Forget the ‘Migingo Drama’, Meet our New Best Friend: Uganda

With construction on the standard gauge railway linking Kenya to Uganda and Rwanda set to begin in November 2013, Kenya can be said to be moving in the right direction as far as developments in the logistics sector are concerned.

Kenya’s commitment to going forward with added efficiency and convenience in logistics has so far been admirable, with plans to expand on infrastructure to further support freighting activities, in collaboration with neighboring East African countries. One particular country, of these, stands out: Uganda.

While Kenya has previously had difficulties with Uganda regarding borders, and ownership of ‘a piece of rock’ known as Migingo Island, as far as the logistics industry is concerned, Uganda is one of our best friends. Allow me to go on about Migingo. Did you know kids formulated a dancing style called Migingo? The dance move was ridiculously hilarious considering it mimicked a fisherman casting his net and then reeling it back. But I digress.

Aside from projects that include both countries, Uganda has also been proved to paddle furiously towards becoming a supply chain management utopia by formulating a multi-pronged approach to the same.

Uganda, is seeking to bolster her logistics systems first and foremost by finding an efficient and renewable way to power her systems: generation of hydroelectric power. With plans to tap the Nile for hydroelectric power, Uganda seeks to reduce her dependence on conventional methods of producing electricity, which rely on fossil fuels such as diesel.

Photo Credit: seanlinnane.blogspot.com

Photo Credit: seanlinnane.blogspot.com

This in turn means that global oil prices directly affect electricity charges, by raising production costs. In eliminating this reliance, Uganda seeks not only lower power costs for her citizens: reducing the use of fossil fuels also cuts down on pollution and secures Uganda’s climate for generations to come.

Infrastructure is a likewise important consideration in internally developing a country’s logistics industry, as well as stimulating trade with neighbors. For Uganda, the roads currently connecting her to Sudan are far from sufficient, costing potential travelers unnecessary time loss. This, naturally, has deterred across the border trade, hampering the supply chain management sector from supporting functions of import and export between the two countries.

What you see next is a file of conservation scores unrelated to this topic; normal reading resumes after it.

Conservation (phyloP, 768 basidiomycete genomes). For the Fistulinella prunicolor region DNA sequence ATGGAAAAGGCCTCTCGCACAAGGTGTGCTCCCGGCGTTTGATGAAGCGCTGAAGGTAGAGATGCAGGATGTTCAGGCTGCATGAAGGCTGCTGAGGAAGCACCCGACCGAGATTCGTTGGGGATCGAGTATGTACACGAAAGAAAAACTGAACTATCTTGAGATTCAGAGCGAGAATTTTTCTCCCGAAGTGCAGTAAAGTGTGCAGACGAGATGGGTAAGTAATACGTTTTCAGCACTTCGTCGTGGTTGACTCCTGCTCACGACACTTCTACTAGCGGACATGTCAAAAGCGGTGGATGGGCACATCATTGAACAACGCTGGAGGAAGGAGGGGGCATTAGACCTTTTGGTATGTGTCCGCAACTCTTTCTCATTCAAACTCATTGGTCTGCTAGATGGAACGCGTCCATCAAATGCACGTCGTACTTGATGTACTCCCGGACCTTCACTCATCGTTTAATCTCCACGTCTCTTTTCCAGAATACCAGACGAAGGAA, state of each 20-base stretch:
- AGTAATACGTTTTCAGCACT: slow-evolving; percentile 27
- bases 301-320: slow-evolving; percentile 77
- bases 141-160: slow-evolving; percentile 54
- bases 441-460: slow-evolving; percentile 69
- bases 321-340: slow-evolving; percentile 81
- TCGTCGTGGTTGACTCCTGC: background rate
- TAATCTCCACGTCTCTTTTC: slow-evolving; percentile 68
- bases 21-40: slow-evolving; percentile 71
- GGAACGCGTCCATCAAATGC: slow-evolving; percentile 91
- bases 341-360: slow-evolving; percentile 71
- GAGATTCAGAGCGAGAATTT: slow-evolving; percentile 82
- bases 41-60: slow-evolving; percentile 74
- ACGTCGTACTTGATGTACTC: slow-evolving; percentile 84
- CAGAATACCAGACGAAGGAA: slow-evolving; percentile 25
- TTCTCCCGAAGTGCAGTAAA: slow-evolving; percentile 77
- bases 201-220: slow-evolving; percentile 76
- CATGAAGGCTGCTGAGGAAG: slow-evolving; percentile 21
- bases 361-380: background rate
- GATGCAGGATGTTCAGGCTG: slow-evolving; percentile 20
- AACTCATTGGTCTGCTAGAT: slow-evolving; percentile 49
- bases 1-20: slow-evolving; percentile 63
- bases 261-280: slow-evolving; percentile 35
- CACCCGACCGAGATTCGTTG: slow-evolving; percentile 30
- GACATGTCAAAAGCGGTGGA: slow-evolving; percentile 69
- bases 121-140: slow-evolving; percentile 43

This having been noted, construction of a proper road linking the two countries has been commissioned: The Atiak-Nimule road. Upon completion, this road will, hopefully, encourage trade and tourism across the two countries’ borders, providing an ample environment for us in different functions of the logistics industry to thrive.

Infrastructural developments not only manifest as new projects, but in the revival of old initiatives as well. Uganda’s Tororo cargo train, having been out of commission for two decades, enjoyed rehabilitation to the tune of KES.5.2 billion, aimed at breathing new life into what could become a great transportation feat for the East African region.

The railway services the Northern Corridor and the East African region, easing freighting efforts to South Sudan and the Eastern DRC. The possible benefits for the logistics industry is obvious: rail transport is often cheaper, more secure and allows greater cargo shipping in quantity and weight alone, meaning a boom in freighting is almost inevitable, much to the joy of export and import supply chain managers everywhere.

Uganda also shows dedication to developing the logistics industry in legislature and politics. The Pearl of Africa and home to the Cranes has done her part in helping to synchronize important details that aid the smooth flow of goods and people across East African borders, such as allowing East African residents in and out of the country using just their national identification as “passports”.

Uganda has also stood with Kenya and Rwanda in facing accusations from neighboring Tanzania, alleging that deals made between the three nations were illegal as they did not have the support of all EAC members, and were engineered to isolate Tanzania.

While the outcome of that terse legal situation is yet to be seen, it is safe to say that Uganda has proven herself a useful and powerful ally for Kenya and we in the Kenyan logistics industry hope this remains true, for the sake of peace between both countries, as well as our bank accounts.

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sidoman
sidoman

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